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The learning curve of the solo tour

CAMBODIA | Sunday, 28 March 2010 | Views [486]

The faces at Bayon

The faces at Bayon

The Temples of Angkor---Day 1

What can I say about Angkor Wat that has not already been said? I like riding my rental bike around the monument. That may be a new one. Seriously, the area is wonderfully level. The blacktop is in good shape. I am glad to see that the $40 I had to pay for a three-day pass is going towards road maintenance and grounds keeping. I criticize the Cambodians for not following the rules of the road, but I will say that they are patient with those who choose to pedal a bicycle, which is not true of a lot of American drivers. The Cambodian driver will just make up the lost time by running a red light.

I have to admit that I was not well-prepared for my tour today. I must be suffering from some form of travelers’ burn out because my enthusiasm over the last several days has been seriously lacking. I spent the first half-hour trying to get my bearings and avoiding the crowds. Since I arrived early in the morning, I was lucky enough to stumble upon Bayon before the masses arrived. From a distance it looks like a cluster of towers, but as you get nearer, the outlines of the faces take shape. You think that there are just one or two of them to begin with, but when you enter the maze of towers, you realize that there are dozens of faces benevolently looking down at you. I was so pleasantly surprised because I hadn’t realized that this temple was so close by and accessible. Really, I thought that I was just going to get to see Angkor Wat and a few small surrounding structures. This discovery reignited my enthusiasm for visiting the temple ruins.

Today felt like orientation day as I learned the do’s and don’ts of touring the temples at Angkor. Do get their early---beat the heat and the crowds. Don’t start with Angkor Wat in the morning, with the exception of that backlit sunrise shot, it is best observed in the afternoon. Do ride a bike. The distances are too far to cover on foot. Don’t listen to the hawkers when they say, “you can park your bike here.” When I returned for my bike, I had a swarm of them on me. It was mostly children saying in a well-rehearsed, pathetic tone, “buy my bracelets ten for a dollar.” I could write pages on that 10-minute segment when I retrieved my bicycle, perhaps I will, but it would be way to cynical for publication. Learning all of this on top of becoming acquainted with the layout of the temples made for an exhausting morning. I could have come through Cambodia on a tour and let someone else plan out my Angkor visit, but I am glad that I did it solo. The learning curve can be difficult to deal with, but it makes the entire experience stick with me more.

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The sad truth is I like my $8/night room, but I don’t want to stay there because I feel like I have been tricked. Besides, I think that my room is only worth $7 TOPS! The beautiful thing about Siem Reap is if you feel as though you have made a mistake in choice of guesthouses, there are at least four more competitors within a quarter-mile radius. AT LEAST! My new room is as hot as hell, but it is clean and only $6/night. After changing guesthouses, I headed to the market area for lunch. I haven’t quite got this section of town figured out, but I am on my bike and again, the drivers are patient with me. I was looking for the Socheata II restaurant. I found the Socheata restaurant and I hoped that the first one was as good as or better than the sequel. I wasn’t disappointed, with the food, that is. I was desperate for some fresh fruits and vegetables so I ordered a cabbage salad and a pomelo salad. The cabbage salad was terrific. It had a very simple recipe and the dressing had a sweet and sour flavor to it. The pomelo salad had the same dressing, but the raw onion that they used overpowered the citrus fruit just a bit. The sour note of the meal came from the wedding reception going on across the street. I wonder….does the terrifically bad karaoke come before or after they cut the cake? The restaurant manager personally apologized when she saw me flinching during some of the klinkers. My table was just off of the sidewalk and some young entrepreneurs tried to sell me postcards during my meal. I had already purchased postcards that morning, so I felt justified in declining. One boy stood just beyond my table with a large plastic bag. I was wondering what he wanted when I saw another boy across the street fish a few empty plastic bottles out of a trash bin. I looked at the water bottle on my table that had about a half a cup in it. He eyed me as I finished off the contents, then I handed it to him. I turned to the waiter to ask for my check. When I turned back around the boy had disappeared.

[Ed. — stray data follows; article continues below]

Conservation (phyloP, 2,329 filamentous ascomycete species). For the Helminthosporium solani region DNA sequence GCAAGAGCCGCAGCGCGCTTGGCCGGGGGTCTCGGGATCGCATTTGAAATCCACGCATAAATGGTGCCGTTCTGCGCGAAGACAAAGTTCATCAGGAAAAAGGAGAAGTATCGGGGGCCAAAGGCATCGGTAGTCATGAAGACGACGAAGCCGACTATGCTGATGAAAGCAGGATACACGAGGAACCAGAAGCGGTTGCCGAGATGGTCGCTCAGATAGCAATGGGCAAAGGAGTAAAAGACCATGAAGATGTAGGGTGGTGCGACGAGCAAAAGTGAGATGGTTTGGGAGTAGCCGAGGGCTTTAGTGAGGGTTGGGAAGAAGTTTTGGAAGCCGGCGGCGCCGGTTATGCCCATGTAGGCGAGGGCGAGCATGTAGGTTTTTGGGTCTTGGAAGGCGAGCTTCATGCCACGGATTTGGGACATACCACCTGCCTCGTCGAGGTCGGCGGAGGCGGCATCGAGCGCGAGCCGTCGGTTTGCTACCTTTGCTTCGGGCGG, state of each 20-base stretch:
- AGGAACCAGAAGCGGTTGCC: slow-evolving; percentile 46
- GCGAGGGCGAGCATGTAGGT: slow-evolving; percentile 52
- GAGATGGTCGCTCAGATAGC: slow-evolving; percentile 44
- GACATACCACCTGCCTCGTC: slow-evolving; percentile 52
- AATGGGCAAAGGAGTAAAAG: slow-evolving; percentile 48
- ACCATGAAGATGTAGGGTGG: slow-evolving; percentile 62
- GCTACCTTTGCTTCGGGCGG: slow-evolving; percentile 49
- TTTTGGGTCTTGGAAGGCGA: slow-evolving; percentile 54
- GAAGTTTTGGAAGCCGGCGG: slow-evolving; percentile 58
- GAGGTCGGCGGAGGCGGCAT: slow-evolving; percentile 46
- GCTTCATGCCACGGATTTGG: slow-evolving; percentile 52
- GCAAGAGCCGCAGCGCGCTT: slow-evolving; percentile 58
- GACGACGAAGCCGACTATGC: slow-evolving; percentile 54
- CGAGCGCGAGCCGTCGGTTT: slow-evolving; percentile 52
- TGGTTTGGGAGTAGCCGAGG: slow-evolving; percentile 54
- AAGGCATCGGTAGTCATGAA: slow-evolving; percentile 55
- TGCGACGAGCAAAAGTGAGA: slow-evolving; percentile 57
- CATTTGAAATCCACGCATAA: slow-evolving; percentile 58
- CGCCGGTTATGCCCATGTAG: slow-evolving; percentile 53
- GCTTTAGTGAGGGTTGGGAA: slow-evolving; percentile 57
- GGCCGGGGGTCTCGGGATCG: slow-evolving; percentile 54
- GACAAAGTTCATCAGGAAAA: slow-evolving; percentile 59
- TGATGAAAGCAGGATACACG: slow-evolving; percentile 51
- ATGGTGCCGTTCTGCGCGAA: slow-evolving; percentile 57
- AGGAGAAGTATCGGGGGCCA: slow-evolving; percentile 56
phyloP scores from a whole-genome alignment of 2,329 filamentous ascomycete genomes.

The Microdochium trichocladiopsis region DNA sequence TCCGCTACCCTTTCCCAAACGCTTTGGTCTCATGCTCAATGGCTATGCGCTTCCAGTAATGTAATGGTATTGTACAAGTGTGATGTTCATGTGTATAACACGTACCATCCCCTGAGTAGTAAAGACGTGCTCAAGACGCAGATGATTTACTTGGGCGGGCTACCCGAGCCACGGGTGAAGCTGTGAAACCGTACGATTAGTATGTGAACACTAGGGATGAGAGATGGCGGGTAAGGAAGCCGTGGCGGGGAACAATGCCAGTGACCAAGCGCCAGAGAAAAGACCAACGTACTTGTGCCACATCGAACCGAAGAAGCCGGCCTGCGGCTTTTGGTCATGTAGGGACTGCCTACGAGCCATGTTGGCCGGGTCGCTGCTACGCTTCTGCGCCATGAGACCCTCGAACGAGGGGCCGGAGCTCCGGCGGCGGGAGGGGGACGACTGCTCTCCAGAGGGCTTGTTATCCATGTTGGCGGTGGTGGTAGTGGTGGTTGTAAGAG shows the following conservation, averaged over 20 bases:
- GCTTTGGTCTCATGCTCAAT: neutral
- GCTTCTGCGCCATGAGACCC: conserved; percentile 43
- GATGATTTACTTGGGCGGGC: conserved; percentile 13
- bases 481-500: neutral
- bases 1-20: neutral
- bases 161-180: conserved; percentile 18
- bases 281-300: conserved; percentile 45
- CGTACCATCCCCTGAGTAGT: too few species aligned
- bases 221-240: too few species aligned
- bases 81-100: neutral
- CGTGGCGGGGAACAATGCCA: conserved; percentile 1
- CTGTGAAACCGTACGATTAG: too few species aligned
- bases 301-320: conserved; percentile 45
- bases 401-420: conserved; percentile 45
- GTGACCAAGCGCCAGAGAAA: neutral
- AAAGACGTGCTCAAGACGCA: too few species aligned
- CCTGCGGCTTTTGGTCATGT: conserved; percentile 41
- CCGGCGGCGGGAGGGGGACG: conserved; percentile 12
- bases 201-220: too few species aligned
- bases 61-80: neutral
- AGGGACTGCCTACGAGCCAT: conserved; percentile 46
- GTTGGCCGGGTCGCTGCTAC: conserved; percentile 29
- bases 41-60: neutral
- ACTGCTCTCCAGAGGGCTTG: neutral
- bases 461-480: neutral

At 5:00pm I pedaled back to Angkor Wat to watch the west gate turn to gold in the setting sun, but I got there too late. I spoke briefly with a tour guide who was waiting for his group to finish their temple exploration. He told me that the best time to view it during Spring was about 5:00pm. I took my guidebook too literally when it said “sunset”. Sunset today was at 6:00pm so I thought I had enough time. That learning curve will get you every time. I am so glad that I invested in the three-day pass.

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